You can’t believe in a God who welcomes everyone and not welcome everyone yourself. You can’t believe in a kingdom where everyone has a place and not make room in your own heart for whoever wants to come in. We believe in a God who flings wide open the doors to the kingdom. We believe in a God who searches high and low so that everyone might come in. You and I have been given a ticket to the celebration that God is throwing for us and for all people. But the fact that we’ve been included at all is itself a miracle of generosity and love. Like everyone else, we have been given a ticket because God loves us enough to find us and beckon us to come in. In this life—right here and now—being included in God’s great banquet is the most important thing that will ever happen to us. If we can’t find a way to celebrate that and to celebrate it with everyone else whom God has invited in, we’ll be the ones who miss out.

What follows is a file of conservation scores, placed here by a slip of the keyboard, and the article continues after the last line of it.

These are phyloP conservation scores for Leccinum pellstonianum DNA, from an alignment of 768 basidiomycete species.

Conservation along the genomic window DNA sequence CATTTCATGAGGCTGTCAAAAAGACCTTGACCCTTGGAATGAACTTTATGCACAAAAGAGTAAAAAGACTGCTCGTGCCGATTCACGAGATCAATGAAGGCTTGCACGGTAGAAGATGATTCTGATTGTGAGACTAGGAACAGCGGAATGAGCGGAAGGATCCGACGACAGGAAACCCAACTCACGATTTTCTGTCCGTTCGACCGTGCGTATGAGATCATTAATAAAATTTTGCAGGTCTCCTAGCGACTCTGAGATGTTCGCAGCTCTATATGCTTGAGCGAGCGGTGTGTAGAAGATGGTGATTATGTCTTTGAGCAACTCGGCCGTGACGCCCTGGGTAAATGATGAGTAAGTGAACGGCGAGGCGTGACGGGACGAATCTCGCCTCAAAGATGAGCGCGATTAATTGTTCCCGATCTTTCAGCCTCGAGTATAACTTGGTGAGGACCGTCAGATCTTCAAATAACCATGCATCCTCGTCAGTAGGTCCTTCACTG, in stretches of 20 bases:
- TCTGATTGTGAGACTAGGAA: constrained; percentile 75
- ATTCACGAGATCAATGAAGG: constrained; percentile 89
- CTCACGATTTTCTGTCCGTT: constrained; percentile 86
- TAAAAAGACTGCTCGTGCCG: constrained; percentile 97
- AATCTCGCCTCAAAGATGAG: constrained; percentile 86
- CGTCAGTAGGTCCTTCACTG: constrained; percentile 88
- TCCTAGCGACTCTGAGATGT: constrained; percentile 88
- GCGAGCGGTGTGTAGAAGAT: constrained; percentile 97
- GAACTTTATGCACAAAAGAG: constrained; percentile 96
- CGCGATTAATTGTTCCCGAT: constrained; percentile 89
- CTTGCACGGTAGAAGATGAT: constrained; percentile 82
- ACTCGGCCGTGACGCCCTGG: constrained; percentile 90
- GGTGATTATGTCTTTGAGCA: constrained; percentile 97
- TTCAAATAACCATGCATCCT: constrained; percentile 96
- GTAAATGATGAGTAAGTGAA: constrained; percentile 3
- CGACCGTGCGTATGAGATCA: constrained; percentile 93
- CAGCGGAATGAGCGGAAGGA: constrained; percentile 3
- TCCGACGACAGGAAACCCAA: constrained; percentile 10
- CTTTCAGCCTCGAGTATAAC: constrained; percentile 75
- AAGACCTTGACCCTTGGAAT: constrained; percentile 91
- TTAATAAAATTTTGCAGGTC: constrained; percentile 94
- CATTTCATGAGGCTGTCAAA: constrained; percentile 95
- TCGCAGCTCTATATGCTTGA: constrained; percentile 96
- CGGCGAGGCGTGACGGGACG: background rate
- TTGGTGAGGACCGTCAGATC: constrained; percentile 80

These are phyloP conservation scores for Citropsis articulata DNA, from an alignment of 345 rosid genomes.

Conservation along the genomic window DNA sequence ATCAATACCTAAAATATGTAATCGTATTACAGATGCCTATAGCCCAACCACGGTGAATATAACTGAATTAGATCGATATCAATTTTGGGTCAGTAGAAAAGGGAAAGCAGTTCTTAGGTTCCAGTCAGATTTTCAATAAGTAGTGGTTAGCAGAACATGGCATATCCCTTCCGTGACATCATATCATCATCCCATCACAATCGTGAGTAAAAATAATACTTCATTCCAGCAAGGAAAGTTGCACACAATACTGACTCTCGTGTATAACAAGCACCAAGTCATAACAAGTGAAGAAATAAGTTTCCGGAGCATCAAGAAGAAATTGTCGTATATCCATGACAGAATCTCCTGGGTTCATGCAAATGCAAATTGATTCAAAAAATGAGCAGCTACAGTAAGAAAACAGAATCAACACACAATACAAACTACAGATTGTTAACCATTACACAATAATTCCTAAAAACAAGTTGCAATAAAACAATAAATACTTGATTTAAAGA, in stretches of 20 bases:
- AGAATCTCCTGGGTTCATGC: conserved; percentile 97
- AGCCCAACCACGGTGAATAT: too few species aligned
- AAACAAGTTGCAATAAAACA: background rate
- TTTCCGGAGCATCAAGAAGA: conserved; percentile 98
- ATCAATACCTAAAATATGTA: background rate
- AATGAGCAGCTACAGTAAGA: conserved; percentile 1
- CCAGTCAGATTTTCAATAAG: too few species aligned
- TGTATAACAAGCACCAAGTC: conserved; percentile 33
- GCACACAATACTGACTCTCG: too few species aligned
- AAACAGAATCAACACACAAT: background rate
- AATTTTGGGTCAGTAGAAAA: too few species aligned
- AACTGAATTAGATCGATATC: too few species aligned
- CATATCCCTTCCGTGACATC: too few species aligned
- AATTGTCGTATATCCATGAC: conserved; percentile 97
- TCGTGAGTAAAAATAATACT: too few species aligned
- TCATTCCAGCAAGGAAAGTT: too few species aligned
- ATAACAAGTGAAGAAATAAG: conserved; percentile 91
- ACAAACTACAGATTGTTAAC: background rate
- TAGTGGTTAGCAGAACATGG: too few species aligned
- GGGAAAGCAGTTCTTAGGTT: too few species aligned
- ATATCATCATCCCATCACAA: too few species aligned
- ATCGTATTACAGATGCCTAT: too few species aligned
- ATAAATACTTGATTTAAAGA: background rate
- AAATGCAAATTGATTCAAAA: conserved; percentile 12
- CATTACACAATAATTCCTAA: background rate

Sunday, October 4, 2020

Bearing Fruit In Another's Vineyard

 October 4, 2020 – Proper 22A
Isaiah 5:1-7; Philippians 3:4b-14; Matthew 21:33-46

© 2020 Evan D. Garner

Audio of this sermon is available here. Video of the entire service can be seen here. (The sermon begins around 23:00.)

When I lived in Montgomery, Alabama, I took night classes at Troy University in my spare time. Although the main campus of the university was located in a small town an hour or so away, Troy had established a satellite campus in downtown Montgomery by purchasing and renovating several out-of-use buildings, including the old Whitley Hotel. Although dormant for decades, the hotel was a majestic building with an elegant lobby and a grand staircase that wound up to the upper floors, and the university did the city a favor by bringing it back to life. 

In the middle of the repurposed lobby was a large and detailed mosaic, which featured the emblem of the university. Legend had it that, not long after Troy bought the old hotel, university officials had the original mosaic painstakingly replaced, tiny tile by tiny tile, to further cement its presence in the urban community. But, when the work was finished, something wasn’t right. Part of the emblem wasn’t exactly the way it was supposed to be, and the university’s president, an exacting sort of woman, insisted that it be done again.